70 years of Setra – a self-supporting success
- The renowned Ulm-based Setra brand celebrates its 70th anniversary
- Rapid market penetration thanks to its self-supporting body design
- Modular principle first used in the 10 model series
- Angular shapes with soft curves in the 100 model series
- Cross-flow ventilation in the 200 model series for the first time
- Distinctive sweeping lines and integral mirrors on the 300 model series
- Three categories: TopClass, ComfortClass and MultiClass
- La Linea characterises the design of the TopClass 400
- ComfortClass 500 with a falling side line at the rear
- S 531 DT double-decker – the flagship of the TopClass 500
70 years of Setra. With a total of six model series over the past seven decades, the renowned Ulm-based brand has regularly set standards within Europe's bus-building industry and has had a decisive influence on the development of the sector.
Things started in 1951 when the Ulm-based Kässbohrer vehicle works presented the S 8 and simultaneously gave the brand its present-day name: Setra, which is an abbreviation of "selbsttragend", the German word for self-supporting, in reference to the monocoque construction of the bus. This first bus manufactured in series production to feature a self-supporting body, rear-mounted engine and direct drive to the rear axle was presented during the International Motor Show (IAA) in Frankfurt.
Rapid market penetration thanks to its self-supporting body design
The first Setra buses helped ensure the self-supporting design principle enjoyed rapid market penetration. The S 10 was the second Setra model after the S 8 and it became a true best-seller. The body of the vehicle was longer than that of its predecessor with a maximum of ten seat rows and a greater overhang at the front.
Modular principle first used in the 10 model series
The first Setra modular system was launched in 1959 and was completely new to bus design at the time. Thanks to this well thought-out modular principle, it was possible to produce vehicles especially efficiently. Four buses could be produced daily in this way.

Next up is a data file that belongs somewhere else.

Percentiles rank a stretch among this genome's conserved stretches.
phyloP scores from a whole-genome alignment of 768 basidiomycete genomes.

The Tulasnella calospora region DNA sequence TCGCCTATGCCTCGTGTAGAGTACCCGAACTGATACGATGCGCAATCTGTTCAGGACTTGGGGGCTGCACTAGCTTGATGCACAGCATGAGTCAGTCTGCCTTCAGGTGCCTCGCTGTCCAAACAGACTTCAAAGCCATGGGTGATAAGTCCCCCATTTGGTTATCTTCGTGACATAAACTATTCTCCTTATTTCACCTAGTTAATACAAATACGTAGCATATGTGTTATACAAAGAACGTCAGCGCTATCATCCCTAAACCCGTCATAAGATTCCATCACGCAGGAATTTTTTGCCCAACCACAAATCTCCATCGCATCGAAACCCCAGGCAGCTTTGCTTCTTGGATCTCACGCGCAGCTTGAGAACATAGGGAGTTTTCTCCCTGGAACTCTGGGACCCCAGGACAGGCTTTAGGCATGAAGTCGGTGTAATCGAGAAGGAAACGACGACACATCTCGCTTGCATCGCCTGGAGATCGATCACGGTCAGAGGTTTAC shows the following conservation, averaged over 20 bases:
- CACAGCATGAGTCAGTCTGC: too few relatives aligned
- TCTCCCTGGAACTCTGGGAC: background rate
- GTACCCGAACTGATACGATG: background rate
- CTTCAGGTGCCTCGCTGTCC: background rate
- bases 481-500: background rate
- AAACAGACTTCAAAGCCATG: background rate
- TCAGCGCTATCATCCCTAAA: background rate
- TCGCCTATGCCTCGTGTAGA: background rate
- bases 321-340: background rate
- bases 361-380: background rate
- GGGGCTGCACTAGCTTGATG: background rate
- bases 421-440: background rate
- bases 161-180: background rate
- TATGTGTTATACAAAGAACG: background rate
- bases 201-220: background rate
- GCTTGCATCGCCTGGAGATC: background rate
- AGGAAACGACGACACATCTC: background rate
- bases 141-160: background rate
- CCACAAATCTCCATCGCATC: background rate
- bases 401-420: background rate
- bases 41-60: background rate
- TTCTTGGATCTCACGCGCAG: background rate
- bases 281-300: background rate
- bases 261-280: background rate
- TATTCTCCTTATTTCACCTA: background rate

Angular shapes with soft curves in the 100 model series
The transition from the Setra 10 model series to the 100 model series in 1967 marked a further development in the industrialisation of bus-building at the company. All nine models were produced from numerous common parts from Setra's second modular system.
The appearance of the buses in the 100 model series was characterised by a more angular shape, a higher degree of comfort, a larger passenger compartment and greater headroom in the interior.
Cross-flow ventilation in the 200 model series for the first time
In 1976, the Setra 200 model series was launched with six different models. The vehicles of the third Setra generation impressed with a classic elegance in the lines of its design, which was geared towards both value retention and practicality. Soft curves, smooth transitions and clear contours conformed with the elementary principles of vehicle design that were emerging at the time. The buses of the 200 model series also featured separately functioning ventilation and heating for the driver and cockpit which included intensive demisting of the windscreen.